First Year, Online University, and the Trouble of Digital Community
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The COVID-19 pandemic has created a novel learning environment for all universities; however, this novelty is twofold for first year students. The aim of this project is to explore the experience first years have had as online distance learners, and how this context has shaped their perceptions of university. Previous literature has found that first year is a time of identity shifting and changing friendship networks, both of which are necessary transitions for students to make as they adjust to university. Thus, analysis focused on how students were engaging with their peers online, and how peer-engagements shaped their perceptions of their integration into the university community. After conducting semi-structured interviews with students at the University of British Columbia and Dalhousie University, I found that online interaction between students was not conducive for connection. Framing interactions using the concept of sociability, I concluded that conversations were often forced and purposeful and as such were being conducted in a way that did not allow students to simply talk and get to know their peers. It was for this reason that students often had a difficult time seeing themselves as a part of the university community and as a university student in general. The isolation of online learning was further complicated by the fact that many of the students had drifted from high school friends. Though previous studies suggest this is common for many students, no university friendships were filling the gaps. Therefore, students had little emotional support from the university community.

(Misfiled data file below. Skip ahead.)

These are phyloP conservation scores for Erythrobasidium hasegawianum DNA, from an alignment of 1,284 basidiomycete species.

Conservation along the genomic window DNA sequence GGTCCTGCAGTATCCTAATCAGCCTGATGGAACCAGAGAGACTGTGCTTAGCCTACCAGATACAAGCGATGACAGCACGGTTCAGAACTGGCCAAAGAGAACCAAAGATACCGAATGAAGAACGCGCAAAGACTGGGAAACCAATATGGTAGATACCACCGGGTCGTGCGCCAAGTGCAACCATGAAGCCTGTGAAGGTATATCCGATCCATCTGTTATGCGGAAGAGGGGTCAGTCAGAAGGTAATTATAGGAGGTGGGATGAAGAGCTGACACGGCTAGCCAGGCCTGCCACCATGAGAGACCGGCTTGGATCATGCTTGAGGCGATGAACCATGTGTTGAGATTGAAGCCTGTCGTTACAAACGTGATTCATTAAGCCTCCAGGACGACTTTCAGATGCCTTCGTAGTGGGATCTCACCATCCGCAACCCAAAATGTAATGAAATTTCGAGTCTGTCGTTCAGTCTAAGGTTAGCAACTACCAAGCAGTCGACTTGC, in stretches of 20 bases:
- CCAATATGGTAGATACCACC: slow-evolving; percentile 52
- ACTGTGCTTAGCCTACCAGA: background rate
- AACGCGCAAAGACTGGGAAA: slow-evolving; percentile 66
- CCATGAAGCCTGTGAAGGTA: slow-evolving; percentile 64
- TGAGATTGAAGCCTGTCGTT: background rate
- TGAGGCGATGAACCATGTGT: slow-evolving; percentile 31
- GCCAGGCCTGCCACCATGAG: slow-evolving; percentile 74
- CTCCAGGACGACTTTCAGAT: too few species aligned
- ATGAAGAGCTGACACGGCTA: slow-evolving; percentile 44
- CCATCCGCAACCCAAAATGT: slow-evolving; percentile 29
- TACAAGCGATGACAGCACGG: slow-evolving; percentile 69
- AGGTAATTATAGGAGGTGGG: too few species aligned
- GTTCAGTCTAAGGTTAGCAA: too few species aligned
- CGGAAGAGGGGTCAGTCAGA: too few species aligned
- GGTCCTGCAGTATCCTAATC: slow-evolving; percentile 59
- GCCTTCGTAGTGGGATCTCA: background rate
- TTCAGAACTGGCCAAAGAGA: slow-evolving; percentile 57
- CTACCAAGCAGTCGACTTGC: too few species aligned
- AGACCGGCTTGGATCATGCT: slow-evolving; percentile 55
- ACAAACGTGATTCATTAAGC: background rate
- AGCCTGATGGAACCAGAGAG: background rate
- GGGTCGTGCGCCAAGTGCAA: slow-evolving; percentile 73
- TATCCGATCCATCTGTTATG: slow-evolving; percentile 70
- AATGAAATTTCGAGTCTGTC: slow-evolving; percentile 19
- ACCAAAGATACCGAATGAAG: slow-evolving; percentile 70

Berger, M.H. (2021). First year, online university, and the trouble of digital community [Unpublished undergraduate honours thesis]. Dalhousie University.